Uncle Tom's Cabin
Uncle Tom's Cabin
by Harriet Beecher Stowe
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The Quakers

Character Analysis

The Quakers are members of a religious sect committed to pacifism and abolition; they help many slaves reach Canada. The Quakers shelter Eliza, George Harris, and their son, along with other slaves on their way to freedom. When George tells them he doesn’t want them to get involved in his dangerous situation, they tell him they are involved already as a matter of conscience. After Tom Loker is wounded while pursuing Eliza and George, a Quaker woman nurses him back to health, and her kindness changes him forever, even though he doesn’t become a Quaker himself.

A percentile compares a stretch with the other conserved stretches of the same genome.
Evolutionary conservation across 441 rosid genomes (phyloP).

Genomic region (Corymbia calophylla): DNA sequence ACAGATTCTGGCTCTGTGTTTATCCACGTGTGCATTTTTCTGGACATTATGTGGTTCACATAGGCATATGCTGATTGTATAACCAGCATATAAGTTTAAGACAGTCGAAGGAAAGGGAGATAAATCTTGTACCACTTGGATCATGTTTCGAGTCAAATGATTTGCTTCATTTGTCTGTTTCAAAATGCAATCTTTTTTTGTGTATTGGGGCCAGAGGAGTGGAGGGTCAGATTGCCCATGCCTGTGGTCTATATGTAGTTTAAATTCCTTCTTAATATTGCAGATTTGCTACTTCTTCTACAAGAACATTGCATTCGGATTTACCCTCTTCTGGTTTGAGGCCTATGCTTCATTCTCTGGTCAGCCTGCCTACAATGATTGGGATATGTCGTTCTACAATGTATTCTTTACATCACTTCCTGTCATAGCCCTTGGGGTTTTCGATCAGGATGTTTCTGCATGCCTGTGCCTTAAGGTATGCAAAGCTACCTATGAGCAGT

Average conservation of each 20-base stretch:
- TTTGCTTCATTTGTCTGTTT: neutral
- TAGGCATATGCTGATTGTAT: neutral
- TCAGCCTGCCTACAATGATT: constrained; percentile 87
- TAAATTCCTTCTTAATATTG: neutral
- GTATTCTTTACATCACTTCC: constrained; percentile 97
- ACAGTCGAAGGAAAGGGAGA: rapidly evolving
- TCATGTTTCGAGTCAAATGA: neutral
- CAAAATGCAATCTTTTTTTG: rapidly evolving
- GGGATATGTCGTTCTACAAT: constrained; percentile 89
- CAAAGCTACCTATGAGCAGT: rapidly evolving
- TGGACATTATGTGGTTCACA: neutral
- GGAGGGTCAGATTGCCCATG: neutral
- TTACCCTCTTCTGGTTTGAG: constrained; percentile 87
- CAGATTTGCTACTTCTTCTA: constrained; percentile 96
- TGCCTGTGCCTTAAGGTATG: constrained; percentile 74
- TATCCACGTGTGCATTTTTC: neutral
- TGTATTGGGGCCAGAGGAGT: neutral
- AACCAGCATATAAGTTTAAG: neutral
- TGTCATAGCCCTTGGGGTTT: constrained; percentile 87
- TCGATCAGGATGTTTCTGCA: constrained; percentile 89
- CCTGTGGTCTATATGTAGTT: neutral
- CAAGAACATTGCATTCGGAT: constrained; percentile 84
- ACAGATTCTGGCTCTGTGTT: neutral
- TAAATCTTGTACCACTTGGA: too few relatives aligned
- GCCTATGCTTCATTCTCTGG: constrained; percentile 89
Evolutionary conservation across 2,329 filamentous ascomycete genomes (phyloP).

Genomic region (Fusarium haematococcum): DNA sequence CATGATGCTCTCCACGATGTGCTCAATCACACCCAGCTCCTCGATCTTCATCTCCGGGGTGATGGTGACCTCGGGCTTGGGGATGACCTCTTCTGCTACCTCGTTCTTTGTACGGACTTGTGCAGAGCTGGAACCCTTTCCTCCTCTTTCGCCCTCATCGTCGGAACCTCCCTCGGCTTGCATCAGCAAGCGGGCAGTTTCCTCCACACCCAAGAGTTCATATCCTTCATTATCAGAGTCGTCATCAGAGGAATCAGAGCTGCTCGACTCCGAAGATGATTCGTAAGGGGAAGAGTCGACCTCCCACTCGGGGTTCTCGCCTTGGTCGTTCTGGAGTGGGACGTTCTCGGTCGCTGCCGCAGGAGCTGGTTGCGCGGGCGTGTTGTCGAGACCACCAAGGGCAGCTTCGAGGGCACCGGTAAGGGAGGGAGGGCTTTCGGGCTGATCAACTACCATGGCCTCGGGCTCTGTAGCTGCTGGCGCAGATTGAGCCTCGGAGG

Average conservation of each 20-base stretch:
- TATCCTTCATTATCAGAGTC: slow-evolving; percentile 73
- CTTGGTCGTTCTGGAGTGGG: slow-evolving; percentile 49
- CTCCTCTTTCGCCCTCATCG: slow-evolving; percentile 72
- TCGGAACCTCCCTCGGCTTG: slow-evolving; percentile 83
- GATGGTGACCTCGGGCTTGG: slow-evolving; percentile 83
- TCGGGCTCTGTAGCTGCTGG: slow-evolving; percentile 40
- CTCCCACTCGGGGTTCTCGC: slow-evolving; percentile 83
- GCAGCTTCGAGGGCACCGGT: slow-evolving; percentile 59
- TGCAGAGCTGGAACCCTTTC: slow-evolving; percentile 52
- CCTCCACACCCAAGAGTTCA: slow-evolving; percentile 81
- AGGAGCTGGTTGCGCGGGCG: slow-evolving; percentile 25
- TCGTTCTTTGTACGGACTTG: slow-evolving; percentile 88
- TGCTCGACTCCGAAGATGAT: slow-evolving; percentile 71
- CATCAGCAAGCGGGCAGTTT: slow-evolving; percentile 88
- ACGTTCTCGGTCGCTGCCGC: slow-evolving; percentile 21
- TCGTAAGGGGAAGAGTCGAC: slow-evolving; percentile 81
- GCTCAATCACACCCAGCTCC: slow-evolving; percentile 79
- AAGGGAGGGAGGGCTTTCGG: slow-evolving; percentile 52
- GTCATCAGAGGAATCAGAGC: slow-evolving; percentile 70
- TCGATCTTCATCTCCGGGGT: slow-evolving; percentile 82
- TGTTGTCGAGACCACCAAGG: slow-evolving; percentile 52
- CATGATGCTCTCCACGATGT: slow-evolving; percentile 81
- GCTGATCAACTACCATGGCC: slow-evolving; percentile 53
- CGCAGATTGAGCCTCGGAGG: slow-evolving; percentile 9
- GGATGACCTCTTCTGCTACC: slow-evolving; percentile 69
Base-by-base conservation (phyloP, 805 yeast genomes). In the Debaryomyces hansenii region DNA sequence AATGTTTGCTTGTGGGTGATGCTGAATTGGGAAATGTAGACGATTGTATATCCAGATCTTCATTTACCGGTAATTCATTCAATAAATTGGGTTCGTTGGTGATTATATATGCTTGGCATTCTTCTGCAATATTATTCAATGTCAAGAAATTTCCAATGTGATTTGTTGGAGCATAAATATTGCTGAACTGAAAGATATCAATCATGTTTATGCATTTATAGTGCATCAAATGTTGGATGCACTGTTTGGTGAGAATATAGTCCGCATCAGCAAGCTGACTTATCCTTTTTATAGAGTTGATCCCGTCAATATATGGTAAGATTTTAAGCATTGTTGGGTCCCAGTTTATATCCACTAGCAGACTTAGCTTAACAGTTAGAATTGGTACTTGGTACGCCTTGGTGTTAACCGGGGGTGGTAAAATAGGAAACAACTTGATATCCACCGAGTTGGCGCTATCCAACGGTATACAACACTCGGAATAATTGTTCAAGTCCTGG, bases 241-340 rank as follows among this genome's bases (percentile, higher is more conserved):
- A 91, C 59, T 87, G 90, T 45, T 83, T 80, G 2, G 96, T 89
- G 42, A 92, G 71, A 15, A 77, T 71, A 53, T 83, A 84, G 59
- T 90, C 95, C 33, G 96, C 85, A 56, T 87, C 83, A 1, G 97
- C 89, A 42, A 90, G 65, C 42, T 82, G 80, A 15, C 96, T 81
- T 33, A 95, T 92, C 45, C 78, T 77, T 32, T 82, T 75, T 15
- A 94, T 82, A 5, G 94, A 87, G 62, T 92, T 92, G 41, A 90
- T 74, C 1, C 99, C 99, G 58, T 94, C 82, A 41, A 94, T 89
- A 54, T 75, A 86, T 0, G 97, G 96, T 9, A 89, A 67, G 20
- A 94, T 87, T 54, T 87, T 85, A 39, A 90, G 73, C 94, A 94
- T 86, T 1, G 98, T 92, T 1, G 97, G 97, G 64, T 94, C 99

Stowe reports, in her Key to Uncle Tom’s Cabin, that she drew her portrait of Quakers from personal experience. The Quakers, also known as the Society of Friends, are a small and dwindling movement in the twenty-first-century, but were a major 19th century sect that provided the backbone of the abolition movement.

Next Page: Mr. Wilson
Previous Page: Tom Loker

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